Castro, Brian (Albert) 1950-
CASTRO, Brian (Albert) 1950-
PERSONAL: Born January 16, 1950, in Kowloon, Hong Kong, China; immigrated to Australia, 1961; naturalized Australian citizen; son of Alberto Jose and Jessie Maria (Ewing) Castro; married Josephine Mary Gardiner, August 10, 1976 (marriage ended); married Maryanne Elizabeth Dever, December 7, 1997. Ethnicity: "Portuguese-Chinese-English." Education: University of Sydney, M.A., 1976.
ADDRESSES: Home—Melbourne, Australia. Agent—Bettina Keil, Keil & Keil Literatur Agentur, Schulterblatt 58, 20357 Hamburg, Germany.
CAREER: Mount Druitt High School, New South Wales, Australia, teacher, 1972-76; Lycée Technique, Paris, France, assistant in languages, 1976-77; St. Joseph's College, Hunter's Hill, New South Wales, French master, 1978-79; Asiaweek magazine, Hong Kong (now in China), literary journalist, 1983-87; Nepean College, Kingswood, New South Wales, visiting fellow, 1988; All-Asia Review of Books, Hong
Kong, literary journalist, 1989-91; novelist, 1992—. Mitchell College, writer in residence, 1985; University of Western Sydney, tutor in literary studies, 1989-91.
MEMBER: Australian Society of Authors.
AWARDS, HONORS: Shared Australian Vogel Literary Award, Allen & Unwin, 1982, for Birds of Passage; Australian Council fellowships, 1983, 1991, 1992-93, 2003; Cité Internationale des Arts, Paris, senior fellow, 1997-98, resident at Keesing Studio, 2000; fiction prize, National Book Council; book of the year award for fiction, Age, for Double-Wolf; three Victorian Premier's Prizes.
Birds of Passage, Allen & Unwin (North Sydney, New South Wales, Australia), 1982.
Pomeroy, Allen & Unwin (North Sydney, New South Wales, Australia), 1990.
Double-Wolf, Allen & Unwin (North Sydney, New South Wales, Australia), 1991.
After China, Allen & Unwin (North Sydney, New South Wales, Australia), 1992.
Drift, Heinemann Australia (Port Melbourne, Victoria, Australia), 1994.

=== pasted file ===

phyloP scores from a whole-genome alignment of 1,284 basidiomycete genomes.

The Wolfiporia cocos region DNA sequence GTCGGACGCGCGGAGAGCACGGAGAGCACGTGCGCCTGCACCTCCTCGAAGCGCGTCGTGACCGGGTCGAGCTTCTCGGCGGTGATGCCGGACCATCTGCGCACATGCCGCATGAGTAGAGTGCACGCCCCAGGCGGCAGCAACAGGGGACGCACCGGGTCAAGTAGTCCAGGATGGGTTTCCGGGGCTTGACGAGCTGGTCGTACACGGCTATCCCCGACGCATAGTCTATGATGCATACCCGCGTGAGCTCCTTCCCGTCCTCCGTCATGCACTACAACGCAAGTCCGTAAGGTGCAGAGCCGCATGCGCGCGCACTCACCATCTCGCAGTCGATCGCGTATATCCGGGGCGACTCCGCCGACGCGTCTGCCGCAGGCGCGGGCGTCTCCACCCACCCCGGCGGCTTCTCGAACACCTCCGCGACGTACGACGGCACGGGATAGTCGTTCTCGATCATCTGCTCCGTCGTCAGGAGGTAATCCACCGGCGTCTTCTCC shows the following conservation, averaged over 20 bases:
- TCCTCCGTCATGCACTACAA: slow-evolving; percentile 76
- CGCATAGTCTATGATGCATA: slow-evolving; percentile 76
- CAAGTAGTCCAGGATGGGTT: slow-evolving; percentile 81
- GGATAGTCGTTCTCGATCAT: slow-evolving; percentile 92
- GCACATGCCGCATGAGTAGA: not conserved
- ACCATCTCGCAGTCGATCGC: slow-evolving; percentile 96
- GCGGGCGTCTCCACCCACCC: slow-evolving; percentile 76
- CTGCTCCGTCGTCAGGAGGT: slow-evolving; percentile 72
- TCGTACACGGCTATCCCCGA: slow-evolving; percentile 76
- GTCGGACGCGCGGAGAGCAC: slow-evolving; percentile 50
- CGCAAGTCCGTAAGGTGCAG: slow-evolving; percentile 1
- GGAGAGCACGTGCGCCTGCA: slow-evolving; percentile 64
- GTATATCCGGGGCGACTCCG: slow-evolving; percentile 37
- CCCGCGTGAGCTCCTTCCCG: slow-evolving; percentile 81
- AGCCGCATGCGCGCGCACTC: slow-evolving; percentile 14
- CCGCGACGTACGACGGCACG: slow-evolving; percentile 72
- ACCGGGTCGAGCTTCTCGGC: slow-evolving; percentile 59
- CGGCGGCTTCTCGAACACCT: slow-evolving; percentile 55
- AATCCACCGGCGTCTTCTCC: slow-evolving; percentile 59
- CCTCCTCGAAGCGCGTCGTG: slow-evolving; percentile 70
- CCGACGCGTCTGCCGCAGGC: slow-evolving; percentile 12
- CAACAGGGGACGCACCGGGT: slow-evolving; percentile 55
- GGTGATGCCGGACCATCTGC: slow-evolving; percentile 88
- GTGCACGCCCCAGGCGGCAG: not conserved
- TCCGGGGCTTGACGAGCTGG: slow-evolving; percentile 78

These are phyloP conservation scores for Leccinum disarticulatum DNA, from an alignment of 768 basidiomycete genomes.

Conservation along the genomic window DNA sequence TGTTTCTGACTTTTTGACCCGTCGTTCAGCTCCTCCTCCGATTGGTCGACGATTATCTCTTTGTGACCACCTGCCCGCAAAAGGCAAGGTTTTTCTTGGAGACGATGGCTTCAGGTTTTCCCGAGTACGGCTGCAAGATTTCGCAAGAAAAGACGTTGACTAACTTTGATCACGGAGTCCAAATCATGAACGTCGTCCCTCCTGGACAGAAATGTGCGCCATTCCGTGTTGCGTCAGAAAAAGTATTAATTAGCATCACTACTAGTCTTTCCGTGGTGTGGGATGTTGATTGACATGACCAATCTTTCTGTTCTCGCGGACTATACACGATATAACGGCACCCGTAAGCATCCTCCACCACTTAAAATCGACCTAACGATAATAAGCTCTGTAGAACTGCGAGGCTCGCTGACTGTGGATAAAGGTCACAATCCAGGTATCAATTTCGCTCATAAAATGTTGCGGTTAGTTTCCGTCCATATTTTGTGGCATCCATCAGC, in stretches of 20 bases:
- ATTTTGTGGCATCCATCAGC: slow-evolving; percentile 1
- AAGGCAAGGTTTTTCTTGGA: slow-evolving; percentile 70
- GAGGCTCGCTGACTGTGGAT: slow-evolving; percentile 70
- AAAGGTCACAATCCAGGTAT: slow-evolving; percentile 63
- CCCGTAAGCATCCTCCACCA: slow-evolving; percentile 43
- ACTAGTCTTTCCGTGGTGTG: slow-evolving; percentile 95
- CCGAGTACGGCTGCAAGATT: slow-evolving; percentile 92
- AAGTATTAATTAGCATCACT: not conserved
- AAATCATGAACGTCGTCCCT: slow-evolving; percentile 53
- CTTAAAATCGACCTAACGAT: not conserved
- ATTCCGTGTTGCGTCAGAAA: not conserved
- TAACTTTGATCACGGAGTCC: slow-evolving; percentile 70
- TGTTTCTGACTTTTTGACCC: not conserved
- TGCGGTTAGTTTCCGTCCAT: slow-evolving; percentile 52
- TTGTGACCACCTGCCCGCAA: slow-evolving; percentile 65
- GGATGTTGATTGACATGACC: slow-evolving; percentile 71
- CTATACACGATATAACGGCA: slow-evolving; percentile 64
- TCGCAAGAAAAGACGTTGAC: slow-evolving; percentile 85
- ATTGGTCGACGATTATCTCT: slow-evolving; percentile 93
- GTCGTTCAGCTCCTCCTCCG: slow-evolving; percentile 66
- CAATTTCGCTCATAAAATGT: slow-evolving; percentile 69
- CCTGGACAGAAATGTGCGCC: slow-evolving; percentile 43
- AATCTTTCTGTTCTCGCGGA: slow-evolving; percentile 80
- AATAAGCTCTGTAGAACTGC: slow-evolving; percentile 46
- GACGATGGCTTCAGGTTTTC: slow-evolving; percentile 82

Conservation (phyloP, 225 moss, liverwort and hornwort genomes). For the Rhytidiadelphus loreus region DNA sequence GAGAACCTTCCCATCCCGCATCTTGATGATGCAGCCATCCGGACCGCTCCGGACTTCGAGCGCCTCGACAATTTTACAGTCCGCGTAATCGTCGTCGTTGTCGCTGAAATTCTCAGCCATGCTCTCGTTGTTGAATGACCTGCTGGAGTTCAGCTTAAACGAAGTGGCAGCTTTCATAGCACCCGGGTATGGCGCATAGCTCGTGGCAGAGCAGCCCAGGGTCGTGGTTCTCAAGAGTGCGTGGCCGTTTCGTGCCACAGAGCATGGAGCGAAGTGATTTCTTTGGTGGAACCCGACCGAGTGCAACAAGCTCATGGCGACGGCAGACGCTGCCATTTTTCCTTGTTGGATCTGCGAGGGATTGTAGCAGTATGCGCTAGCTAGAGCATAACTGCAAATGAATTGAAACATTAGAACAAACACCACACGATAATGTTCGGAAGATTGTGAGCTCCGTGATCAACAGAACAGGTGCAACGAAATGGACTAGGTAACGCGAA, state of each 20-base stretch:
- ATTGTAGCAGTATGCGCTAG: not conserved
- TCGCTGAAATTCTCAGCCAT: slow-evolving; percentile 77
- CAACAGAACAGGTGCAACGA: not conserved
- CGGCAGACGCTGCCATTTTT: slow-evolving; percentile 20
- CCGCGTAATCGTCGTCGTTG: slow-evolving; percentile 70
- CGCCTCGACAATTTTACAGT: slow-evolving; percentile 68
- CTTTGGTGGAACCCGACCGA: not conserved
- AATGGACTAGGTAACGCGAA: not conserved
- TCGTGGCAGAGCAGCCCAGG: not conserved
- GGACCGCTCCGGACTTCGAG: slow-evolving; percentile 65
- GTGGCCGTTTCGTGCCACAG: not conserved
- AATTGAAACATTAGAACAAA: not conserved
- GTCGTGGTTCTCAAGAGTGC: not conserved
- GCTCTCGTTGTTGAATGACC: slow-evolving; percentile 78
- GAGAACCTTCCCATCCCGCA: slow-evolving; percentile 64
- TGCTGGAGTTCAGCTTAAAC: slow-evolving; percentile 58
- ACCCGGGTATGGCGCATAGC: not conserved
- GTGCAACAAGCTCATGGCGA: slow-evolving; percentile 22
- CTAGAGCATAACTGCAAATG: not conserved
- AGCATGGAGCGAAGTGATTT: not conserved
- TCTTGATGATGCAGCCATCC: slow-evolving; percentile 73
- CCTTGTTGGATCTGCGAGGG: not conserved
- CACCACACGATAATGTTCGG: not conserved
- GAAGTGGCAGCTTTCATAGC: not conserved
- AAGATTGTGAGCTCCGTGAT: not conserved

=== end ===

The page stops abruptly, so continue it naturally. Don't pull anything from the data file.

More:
Stepper, Random House RRP (Australia), 1998.
Shanghai Dancing, Giramondo (Sydney, New South Wales, Australia), 2003.
Writing Asia and Auto/Biography: Two Lectures, Australia Defence Force Academy (Canberra, Australia), 1995.
Looking for Estrellita (essays), International Specialized Book Service (Portland, OR), 1999.
Contributor of fiction to anthologies, including Picador New Writing, edited by Helen Daniel and Robert Dessaix, Picador (Chippendale, New South Wales, Australia), 1993; and Risks: An Anthology, edited by Brenda Walker, Fremantle Arts Centre Press (Fremantle, Australia), 1996. Contributor of essays and literary criticism to books, including Writing in Multicultural Australia 1984: An Overview, edited by Jacques Delaruelle, Alexandra Karakostas-Seda, and Anna Ward, Australia Council for Literature Board (North Sydney, New South Wales, Australia), 1985; and Striking Cords: Multicultural Literary Interpretations, edited by Sneja Gunew and Kateryna Longley, Allen & Unwin (North Sydney, New South Wales, Australia), 1992. Contributor to periodicals, including Australian Book Review, Heat, Meanjin, Australian Literary Studies, Island, Mattoid, and Outrider.
Castro's novels have been translated into French, Chinese, and German.
ADAPTATIONS: After China was adapted for the stage by Peter Copeman and produced in a series of workshops and readings at Queensland University of Technology, 1997-98, and in Sydney, Australia, 1998.
SIDELIGHTS: Brian Castro is "undoubtedly one of the most inventive and original Australian writers," according to Australian Book Review contributor Helen Daniel, reviewing Castro's 1992 novel After China. Born in Hong Kong in 1950, the scion on his father's side of a family of Shanghai merchants of Spanish and Portuguese heritage, and on his mother's of Chinese and English ancestry, Castro moved to Australia to pursue his education in 1961. He worked for several years as a schoolteacher, specializing in languages, and briefly taught creative writing on the university level. His 1982 debut novel, Birds of Passage, was a cowinner of the Vogel prize given annually by its publisher, Allen & Unwin. Since becoming a prominent novelist Castro he has been writing full-time.
The novel Double-Wolf is based on a historical figure in the field of psychoanalysis: Sergei Wespe, better known as Freud's patient "the Wolf-Man." Born in 1876 into the Russian aristocracy, Wespe experienced childhood sexual traumas and grew up to believe himself a werewolf. The novel follows him, not only during the time covered by his psychoanalysis, but into his later life when he married a woman who committed suicide after the Nazi invasion of Vienna. Later still, he was analyzed by a fraudulent psychoanalyst in Australia. The narrative follows events discontinuously, punctuated not only by shifts in setting but by passages that are intended to make the reader question the validity of narrative itself. According to John McLaren in the Australian Book Review, "I am not sure what secrets Castro's maze of signs and stories offers, but I am confident its obsessional images will continue to haunt its readers." Daniel, in her review of After China, looked back upon Double-Wolf as simply "splendid."